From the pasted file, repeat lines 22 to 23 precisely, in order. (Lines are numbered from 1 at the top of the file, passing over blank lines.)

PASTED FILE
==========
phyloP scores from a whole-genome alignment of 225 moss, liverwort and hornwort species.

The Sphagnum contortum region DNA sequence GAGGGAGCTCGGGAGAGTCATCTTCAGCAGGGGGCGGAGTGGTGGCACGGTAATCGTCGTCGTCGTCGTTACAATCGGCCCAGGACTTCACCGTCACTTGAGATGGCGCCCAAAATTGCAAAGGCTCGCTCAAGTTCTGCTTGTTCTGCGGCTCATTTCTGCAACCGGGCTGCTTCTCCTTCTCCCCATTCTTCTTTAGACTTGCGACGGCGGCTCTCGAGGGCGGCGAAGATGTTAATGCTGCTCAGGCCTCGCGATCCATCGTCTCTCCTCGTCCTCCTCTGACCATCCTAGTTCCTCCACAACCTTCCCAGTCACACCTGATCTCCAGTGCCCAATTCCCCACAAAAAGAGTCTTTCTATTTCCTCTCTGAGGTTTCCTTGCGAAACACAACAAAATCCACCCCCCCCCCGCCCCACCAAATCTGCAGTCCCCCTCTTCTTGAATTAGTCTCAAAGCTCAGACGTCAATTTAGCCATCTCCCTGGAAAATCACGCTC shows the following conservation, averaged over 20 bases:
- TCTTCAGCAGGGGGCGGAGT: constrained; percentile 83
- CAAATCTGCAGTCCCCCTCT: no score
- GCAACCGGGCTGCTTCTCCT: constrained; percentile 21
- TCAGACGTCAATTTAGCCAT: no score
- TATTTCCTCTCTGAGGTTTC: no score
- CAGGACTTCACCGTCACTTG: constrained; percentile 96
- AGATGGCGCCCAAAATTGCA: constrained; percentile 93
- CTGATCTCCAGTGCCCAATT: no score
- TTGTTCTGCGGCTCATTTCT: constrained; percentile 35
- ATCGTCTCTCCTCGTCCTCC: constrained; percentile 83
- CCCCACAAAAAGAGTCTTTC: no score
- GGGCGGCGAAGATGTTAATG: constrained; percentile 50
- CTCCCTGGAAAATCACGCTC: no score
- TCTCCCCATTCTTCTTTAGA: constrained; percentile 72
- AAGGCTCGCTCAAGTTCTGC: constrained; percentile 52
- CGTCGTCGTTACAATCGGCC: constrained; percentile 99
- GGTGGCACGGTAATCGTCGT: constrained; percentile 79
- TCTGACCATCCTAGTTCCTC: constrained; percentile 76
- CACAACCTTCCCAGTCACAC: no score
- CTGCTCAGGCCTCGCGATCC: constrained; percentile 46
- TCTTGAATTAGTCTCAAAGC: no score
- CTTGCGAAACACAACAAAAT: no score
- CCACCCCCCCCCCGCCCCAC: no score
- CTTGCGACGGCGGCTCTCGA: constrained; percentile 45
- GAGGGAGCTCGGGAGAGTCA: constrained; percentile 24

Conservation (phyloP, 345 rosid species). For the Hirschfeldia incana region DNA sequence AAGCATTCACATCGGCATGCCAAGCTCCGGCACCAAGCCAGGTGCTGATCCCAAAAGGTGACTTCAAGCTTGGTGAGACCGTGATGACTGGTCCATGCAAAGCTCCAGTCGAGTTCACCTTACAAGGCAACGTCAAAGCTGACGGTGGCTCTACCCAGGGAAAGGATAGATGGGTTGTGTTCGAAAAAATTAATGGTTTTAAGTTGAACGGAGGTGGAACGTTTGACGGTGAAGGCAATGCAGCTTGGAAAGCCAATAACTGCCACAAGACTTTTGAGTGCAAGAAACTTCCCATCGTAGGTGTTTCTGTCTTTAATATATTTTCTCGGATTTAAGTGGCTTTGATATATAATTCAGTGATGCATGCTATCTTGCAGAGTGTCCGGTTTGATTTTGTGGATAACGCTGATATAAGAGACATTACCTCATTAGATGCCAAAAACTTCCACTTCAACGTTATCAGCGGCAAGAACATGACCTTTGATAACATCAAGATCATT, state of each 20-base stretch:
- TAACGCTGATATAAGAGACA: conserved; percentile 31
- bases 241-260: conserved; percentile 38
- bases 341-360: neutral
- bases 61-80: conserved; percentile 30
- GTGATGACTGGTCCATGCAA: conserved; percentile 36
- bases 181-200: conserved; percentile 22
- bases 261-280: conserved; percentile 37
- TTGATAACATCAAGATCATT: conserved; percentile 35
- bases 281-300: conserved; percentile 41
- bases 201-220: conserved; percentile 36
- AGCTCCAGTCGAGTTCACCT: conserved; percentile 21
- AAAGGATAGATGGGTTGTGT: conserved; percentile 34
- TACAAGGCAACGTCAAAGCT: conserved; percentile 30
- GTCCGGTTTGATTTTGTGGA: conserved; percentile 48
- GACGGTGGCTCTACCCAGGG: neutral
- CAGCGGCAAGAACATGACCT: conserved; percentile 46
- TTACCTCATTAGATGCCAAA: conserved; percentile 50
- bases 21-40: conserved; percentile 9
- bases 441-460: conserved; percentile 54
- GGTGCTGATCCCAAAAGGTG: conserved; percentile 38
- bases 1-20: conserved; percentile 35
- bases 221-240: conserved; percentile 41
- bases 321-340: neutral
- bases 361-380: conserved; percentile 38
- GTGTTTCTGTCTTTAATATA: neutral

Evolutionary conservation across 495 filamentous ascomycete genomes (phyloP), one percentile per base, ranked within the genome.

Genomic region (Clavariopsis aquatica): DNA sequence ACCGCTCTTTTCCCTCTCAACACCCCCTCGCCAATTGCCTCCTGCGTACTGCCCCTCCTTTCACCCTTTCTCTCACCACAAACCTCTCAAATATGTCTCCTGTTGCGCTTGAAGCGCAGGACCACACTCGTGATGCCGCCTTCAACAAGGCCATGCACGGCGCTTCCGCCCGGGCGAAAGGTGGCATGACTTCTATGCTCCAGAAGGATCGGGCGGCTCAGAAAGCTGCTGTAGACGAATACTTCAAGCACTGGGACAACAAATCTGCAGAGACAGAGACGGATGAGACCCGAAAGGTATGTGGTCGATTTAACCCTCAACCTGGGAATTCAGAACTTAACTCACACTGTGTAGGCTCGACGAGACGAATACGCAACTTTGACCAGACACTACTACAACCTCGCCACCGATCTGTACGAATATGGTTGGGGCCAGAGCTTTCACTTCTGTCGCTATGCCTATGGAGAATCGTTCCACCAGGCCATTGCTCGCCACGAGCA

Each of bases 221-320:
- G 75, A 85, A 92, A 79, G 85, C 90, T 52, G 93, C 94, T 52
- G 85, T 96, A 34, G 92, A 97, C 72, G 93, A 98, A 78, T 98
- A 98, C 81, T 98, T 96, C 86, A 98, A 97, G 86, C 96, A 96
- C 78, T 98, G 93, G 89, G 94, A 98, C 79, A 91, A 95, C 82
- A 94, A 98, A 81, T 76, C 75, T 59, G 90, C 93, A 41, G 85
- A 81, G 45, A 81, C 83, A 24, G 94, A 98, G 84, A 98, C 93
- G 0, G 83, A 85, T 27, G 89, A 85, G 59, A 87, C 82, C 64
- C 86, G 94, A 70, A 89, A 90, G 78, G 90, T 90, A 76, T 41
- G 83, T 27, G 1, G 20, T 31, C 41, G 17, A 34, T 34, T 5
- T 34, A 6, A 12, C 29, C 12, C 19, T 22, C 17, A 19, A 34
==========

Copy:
- CTGCTCAGGCCTCGCGATCC: constrained; percentile 46
- TCTTGAATTAGTCTCAAAGC: no score